Of course, prior to dunking ourselves in the lake, we put our minds at ease concerning any dangers that might exist. Sam nonchalantly admitted that yes, there were 5 species of piranha in the lake, but only two were carnivorous. My wife and I entered the water only after patiently observing that a bolder German companion was not promptly devoured (maybe he failed to understand that Sam said "piranha").
Then, there is the candiru. This tiny 2 1/2 centimeter catfish is a parasite that, if able, invades and makes a home in one's urethra. The candiru expands several spines around its head, firmly and painfully entrenching itself and must be removed surgically. From the urethra. Ouch! It is the only known vertebrate that parasites man. Fortunately, the candiru only enters the urethra by detecting the flow of urine and following the stream to its source. There are only a couple of documented human cases. Nevertheless, it is strongly advisable to keep one's knickers on, and not to pee in the lake!
The final thrill was provided by the information from Sam, once we were all swimming at the center of the lake, that an eighteen-foot caiman (Amazon crocodile) nested in "those reeds over there...along the shore." Sam confessed that while others had seen this huge reptile, she never had. Caimans, she promised, are strictly nocturnal.
It was February when I visited - part of the rainy season. Such terminology is all relative. It rains year round in the rain forest. Go figure. The only problem the rain presented was that it was difficult to seek out caiman, in the river, at night. And, of course, that is a highly attractive activity at the lodge. Because the Río Tambopata was rising so fast, the banks were well underwater, and the caiman were unable to wait there, as was customary, for their favorite evening meal of unsuspecting capybara, come for a drink. Sam used a spotlight to catch the reflection from the caiman's eyes, but we were only able to locate one small specimen.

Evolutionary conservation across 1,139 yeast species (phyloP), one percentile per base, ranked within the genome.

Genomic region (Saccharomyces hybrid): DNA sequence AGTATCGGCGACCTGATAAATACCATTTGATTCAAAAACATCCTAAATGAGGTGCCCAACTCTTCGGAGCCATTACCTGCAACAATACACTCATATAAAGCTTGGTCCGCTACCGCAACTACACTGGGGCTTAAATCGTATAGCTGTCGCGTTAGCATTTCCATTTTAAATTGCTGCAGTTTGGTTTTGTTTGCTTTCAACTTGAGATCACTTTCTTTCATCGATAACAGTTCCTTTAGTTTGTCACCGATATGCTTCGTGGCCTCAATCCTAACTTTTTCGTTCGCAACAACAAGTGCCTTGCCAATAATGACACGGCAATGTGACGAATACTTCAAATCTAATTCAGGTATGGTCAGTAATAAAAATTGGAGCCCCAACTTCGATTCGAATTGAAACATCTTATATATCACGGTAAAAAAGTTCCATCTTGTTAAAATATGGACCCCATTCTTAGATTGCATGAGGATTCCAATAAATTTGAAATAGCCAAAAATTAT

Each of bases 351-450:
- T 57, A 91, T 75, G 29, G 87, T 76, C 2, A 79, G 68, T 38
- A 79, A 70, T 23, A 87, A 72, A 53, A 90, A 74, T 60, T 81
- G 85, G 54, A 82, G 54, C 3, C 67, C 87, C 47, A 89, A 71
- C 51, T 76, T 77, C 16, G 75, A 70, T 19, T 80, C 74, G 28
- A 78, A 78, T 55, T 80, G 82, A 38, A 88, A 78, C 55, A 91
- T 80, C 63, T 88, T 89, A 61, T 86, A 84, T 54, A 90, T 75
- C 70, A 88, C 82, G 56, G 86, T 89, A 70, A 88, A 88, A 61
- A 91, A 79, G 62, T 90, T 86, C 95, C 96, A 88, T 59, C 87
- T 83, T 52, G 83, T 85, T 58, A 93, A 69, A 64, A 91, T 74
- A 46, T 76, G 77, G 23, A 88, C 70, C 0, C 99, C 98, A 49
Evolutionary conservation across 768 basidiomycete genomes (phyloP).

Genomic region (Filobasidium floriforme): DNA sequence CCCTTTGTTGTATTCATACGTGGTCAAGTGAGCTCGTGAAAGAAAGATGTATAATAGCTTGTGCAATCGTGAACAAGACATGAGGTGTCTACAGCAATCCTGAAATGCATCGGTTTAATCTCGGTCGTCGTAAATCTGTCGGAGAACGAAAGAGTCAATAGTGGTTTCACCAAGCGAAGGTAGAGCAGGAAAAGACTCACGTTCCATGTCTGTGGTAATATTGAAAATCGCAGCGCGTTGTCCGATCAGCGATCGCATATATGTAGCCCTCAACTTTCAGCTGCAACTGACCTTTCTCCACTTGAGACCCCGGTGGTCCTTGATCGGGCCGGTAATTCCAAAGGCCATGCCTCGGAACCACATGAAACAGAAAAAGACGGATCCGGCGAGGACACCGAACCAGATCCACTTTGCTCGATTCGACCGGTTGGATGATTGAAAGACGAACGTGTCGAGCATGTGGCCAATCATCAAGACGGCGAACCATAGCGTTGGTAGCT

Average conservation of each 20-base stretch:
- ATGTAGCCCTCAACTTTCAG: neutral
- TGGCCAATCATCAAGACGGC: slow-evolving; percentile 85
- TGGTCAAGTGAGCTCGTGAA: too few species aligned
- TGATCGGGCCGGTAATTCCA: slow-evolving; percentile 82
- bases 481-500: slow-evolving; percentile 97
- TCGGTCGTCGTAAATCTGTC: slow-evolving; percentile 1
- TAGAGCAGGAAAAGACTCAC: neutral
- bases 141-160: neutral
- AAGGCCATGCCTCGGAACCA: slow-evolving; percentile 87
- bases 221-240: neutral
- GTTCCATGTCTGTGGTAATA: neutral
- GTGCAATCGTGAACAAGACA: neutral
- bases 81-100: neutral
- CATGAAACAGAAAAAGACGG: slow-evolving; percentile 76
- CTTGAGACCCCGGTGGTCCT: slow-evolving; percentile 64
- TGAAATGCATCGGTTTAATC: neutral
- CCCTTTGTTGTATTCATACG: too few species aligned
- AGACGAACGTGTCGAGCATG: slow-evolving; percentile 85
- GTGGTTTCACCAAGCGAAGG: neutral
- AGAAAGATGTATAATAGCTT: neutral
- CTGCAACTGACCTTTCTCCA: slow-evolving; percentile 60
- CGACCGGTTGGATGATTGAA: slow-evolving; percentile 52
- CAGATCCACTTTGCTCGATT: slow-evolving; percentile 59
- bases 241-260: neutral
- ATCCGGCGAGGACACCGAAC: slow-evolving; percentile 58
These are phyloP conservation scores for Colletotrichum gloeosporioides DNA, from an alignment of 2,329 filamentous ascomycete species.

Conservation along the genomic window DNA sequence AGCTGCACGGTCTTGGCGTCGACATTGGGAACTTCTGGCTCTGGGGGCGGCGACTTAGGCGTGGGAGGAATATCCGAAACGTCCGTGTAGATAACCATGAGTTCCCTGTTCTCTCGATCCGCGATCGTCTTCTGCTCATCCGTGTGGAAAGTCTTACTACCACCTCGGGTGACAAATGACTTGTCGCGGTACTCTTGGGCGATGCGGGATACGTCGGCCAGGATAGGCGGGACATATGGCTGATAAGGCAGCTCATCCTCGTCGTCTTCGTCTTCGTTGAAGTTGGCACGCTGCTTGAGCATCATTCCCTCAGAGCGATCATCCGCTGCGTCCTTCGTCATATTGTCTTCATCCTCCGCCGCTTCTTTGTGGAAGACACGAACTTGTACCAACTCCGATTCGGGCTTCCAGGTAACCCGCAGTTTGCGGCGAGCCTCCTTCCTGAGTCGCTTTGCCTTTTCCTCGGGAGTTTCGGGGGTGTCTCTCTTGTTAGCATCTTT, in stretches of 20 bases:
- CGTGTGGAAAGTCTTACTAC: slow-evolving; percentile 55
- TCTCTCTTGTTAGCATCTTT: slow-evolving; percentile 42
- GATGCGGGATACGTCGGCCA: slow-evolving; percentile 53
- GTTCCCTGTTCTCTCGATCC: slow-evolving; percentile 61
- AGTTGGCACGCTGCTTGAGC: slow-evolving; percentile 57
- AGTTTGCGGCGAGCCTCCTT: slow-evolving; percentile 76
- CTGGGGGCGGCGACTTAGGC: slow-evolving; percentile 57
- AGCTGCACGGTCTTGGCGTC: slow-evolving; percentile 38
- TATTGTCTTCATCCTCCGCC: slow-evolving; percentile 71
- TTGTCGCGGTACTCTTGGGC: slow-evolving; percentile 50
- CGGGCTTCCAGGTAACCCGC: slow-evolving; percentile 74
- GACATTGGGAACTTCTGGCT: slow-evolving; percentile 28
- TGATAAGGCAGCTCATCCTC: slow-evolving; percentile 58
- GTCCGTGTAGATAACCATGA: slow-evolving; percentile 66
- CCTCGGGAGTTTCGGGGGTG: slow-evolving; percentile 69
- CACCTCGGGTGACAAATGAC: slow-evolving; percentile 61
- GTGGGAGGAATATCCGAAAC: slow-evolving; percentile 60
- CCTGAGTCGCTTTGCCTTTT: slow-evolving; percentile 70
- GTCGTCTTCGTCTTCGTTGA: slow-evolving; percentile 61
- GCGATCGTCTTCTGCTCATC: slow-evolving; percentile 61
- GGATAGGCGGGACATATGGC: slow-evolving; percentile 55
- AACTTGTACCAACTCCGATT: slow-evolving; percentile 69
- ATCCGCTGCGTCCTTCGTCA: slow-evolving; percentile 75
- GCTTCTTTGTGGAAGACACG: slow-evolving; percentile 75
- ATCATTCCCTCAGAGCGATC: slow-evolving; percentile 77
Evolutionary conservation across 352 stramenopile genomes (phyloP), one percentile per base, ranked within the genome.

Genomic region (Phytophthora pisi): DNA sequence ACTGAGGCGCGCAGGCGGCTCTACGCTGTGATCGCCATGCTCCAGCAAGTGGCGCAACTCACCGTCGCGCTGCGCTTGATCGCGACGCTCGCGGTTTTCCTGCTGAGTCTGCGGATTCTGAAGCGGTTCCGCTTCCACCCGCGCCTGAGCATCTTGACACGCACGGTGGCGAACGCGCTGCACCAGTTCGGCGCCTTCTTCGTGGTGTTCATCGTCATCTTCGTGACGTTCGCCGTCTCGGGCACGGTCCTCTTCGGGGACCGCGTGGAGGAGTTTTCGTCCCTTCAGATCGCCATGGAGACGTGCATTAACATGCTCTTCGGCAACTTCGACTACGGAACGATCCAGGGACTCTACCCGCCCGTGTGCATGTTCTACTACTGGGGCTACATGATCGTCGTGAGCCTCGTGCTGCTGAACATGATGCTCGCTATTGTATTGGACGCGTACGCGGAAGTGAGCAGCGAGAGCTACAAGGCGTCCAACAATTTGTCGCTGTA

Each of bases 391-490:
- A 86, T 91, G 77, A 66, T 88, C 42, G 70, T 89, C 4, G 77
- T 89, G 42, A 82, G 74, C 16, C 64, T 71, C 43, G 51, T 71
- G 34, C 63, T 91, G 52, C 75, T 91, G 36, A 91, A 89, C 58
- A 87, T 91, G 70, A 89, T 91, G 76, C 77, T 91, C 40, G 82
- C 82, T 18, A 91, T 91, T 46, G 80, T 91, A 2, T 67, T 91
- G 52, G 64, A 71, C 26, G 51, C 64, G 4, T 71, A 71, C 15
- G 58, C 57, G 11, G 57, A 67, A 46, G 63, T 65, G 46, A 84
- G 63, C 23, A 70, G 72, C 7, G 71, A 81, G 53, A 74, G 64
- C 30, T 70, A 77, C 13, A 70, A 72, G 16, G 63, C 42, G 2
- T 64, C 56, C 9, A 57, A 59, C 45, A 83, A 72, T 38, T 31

The river continued to rise through the night, and by the next day had washed away "Sunset Point" - an overhang that, the previous day, was 6 feet above water.
I would have liked to have stayed several more days, but our visit to the Madre de Dios ended on our fourth morning. We boarded the motorized piroque and reluctantly headed back down the still rising river to Puerto Maldonado. From Puerto Maldonado we flew directly to Lima. In the airport, while awaiting our flight home, we learned of an electrical outage over a quarter of Peru, including Cuzco, caused by the flooding of the hydroelectric dam near Machu Picchu. Hundreds of local inhabitants were killed in the flooding, and the power outage and resulting turmoil lasted for several days, dominating the CNN and world newscasts for about a week. We had left the affected areas just four days earlier.
People often speculate about the dangers involved in a trip like this one, wondering why anyone would accept such risks, just to see new places and experience new things.
There is a Zen saying I once learned while studying the martial arts. The words are derived from instructions given to medieval samurai warriors: "Concentrate upon, and consecrate yourself wholly to each day, as if a fire rages in your hair."
I don't pretend to have a good grasp on Zen wisdom, but I think what is meant is that to experience life fully we must be prepared to accept risks, to live each day intensely and without reserve - as if the next day, or even the next instant were your last. Failing to do so, life quickly becomes ritual - a routine taken for granted...and the short time we have here, fades, all too soon, into mere regrets of what once might have been, of the places we might have seen and of the things we might have done.
Perhaps that explains why, every now and then - when we get the chance, some of us like to go for a walk in a jungle.
Michael Marcotte's 376-page archaeological thriller, GOLD IN THE SHADOW, (ISBN 0-595-09414-7) is set in the Madre de Dios Rain Forest of Peru. The novel will be available from Writers Club Press at iUniverse.com, Amazon.com and most bookstores, beginning in June, 2000.